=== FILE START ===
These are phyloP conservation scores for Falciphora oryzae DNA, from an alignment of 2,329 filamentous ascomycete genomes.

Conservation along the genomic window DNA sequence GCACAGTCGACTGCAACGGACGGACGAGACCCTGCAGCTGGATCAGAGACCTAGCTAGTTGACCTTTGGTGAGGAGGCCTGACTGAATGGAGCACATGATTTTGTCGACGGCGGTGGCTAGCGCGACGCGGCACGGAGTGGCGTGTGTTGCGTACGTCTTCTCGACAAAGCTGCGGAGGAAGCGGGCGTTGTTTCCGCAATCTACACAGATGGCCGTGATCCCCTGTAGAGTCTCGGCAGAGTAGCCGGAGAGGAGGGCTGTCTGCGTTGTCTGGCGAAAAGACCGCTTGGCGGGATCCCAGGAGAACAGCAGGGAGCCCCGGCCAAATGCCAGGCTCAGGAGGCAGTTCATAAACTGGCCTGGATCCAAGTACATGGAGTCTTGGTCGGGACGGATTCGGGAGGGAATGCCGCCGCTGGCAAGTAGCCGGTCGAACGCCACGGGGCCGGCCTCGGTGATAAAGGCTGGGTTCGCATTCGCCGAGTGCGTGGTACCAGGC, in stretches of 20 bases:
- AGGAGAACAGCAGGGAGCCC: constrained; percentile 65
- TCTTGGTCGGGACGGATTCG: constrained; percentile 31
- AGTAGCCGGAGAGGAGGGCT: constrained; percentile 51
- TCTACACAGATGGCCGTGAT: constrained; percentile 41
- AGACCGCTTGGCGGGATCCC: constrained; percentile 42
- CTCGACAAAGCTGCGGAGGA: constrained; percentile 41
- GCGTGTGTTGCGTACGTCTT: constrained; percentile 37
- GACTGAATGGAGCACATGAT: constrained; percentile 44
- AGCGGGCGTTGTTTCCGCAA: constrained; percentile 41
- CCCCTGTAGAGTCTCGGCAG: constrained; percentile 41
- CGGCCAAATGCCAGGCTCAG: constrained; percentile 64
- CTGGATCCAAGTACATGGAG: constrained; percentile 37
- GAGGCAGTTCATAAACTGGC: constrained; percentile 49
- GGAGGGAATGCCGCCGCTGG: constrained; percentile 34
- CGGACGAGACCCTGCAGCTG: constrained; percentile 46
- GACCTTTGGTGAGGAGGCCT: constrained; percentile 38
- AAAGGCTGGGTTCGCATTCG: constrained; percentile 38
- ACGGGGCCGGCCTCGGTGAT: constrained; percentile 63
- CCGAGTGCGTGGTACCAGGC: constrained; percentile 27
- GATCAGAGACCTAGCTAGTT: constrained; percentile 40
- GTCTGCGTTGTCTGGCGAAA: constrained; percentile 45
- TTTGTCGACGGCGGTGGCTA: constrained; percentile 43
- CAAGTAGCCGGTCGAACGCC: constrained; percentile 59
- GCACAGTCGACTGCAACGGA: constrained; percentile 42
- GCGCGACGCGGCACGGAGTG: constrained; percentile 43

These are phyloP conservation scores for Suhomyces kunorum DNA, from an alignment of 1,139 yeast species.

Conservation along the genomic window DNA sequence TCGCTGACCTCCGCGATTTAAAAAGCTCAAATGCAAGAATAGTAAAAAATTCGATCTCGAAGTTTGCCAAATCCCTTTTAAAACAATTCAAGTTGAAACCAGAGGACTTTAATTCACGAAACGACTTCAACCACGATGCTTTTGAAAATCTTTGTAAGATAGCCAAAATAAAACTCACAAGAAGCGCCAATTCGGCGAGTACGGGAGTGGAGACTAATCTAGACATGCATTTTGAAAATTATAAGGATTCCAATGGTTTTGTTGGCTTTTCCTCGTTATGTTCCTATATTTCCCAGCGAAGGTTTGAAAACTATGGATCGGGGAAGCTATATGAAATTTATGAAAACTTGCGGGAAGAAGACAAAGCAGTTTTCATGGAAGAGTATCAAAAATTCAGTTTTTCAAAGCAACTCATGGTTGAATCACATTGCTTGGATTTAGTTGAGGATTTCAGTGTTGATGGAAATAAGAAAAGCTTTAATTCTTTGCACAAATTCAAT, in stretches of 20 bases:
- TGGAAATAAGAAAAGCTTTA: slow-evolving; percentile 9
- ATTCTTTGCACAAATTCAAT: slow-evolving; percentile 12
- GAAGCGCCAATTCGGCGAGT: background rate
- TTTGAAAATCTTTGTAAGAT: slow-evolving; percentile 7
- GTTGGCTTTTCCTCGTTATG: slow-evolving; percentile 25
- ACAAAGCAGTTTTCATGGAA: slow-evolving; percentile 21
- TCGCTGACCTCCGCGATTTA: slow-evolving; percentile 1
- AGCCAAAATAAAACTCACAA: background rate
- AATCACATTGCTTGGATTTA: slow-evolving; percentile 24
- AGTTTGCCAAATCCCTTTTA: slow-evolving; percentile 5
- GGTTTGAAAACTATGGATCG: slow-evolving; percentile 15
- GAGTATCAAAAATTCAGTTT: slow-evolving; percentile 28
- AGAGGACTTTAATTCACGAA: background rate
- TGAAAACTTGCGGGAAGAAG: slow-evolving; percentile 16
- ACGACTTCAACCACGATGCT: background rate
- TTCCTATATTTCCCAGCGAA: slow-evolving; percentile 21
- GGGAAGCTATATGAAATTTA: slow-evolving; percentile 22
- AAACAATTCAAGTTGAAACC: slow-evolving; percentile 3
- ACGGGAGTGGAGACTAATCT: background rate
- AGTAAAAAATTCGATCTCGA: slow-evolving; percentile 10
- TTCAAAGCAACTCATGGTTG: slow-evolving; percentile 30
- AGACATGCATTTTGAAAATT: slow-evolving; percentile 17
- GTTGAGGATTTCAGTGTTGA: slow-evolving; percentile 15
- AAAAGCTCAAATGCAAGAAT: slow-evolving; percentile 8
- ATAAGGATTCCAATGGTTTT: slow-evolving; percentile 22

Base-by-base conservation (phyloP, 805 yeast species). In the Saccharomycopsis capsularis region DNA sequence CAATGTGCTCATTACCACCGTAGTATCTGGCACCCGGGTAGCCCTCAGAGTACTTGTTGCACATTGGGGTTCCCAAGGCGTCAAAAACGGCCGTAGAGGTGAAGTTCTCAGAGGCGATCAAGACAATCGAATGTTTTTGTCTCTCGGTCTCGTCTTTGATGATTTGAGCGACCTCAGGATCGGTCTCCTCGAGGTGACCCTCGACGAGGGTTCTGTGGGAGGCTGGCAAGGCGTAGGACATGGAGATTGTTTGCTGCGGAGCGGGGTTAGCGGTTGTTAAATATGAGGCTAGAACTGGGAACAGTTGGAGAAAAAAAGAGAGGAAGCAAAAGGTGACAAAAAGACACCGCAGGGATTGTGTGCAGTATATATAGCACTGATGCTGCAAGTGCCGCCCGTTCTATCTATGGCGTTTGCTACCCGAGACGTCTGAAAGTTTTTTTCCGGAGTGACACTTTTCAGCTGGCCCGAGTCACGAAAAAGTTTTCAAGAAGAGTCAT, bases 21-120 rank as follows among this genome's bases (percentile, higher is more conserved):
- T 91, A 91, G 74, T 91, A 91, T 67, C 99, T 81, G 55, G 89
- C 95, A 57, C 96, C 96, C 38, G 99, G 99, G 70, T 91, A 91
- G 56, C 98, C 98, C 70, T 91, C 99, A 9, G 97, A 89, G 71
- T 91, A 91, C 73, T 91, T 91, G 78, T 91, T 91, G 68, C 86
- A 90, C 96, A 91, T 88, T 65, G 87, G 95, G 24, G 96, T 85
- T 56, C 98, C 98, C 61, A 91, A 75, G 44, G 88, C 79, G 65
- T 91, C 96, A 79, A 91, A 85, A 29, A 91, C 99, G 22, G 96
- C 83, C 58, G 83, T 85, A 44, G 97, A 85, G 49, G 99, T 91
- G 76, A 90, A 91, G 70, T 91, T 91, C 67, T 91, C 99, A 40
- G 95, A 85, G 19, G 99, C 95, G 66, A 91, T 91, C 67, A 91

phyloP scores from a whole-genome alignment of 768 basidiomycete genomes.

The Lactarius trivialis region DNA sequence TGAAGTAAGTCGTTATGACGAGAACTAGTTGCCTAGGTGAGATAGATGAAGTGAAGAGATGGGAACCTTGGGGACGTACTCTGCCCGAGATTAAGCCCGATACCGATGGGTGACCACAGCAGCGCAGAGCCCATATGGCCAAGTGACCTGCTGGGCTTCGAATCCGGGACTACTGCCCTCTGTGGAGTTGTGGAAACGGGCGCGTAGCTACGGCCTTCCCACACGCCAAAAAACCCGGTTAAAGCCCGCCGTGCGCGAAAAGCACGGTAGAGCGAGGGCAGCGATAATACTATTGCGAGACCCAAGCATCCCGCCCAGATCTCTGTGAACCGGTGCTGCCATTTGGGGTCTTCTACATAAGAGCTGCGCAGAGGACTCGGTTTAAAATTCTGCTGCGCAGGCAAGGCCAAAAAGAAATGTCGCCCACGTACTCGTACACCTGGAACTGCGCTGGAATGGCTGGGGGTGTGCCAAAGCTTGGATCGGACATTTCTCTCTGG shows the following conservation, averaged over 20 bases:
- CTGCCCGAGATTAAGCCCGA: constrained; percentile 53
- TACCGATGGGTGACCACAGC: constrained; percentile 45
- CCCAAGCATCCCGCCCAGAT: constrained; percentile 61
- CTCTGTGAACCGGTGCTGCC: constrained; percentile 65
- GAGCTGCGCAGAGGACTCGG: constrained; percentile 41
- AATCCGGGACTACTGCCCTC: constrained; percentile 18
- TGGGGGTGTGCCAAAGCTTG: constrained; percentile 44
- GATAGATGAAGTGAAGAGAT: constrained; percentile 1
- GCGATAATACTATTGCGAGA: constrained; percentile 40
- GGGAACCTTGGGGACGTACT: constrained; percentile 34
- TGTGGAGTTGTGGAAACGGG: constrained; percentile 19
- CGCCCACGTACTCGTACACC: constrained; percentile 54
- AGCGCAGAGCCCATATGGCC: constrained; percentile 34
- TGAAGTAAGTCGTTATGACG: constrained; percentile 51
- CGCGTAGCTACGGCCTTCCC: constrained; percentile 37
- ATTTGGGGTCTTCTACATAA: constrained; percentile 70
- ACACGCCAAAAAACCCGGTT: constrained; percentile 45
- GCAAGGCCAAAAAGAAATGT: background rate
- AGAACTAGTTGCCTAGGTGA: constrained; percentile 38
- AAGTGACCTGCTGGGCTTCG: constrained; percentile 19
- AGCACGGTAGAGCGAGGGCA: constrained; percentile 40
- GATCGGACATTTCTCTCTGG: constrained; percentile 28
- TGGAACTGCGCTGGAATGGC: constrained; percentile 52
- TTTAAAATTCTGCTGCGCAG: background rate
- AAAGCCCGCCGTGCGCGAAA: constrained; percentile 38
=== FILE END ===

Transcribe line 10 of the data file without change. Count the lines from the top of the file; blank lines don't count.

- GACTGAATGGAGCACATGAT: constrained; percentile 44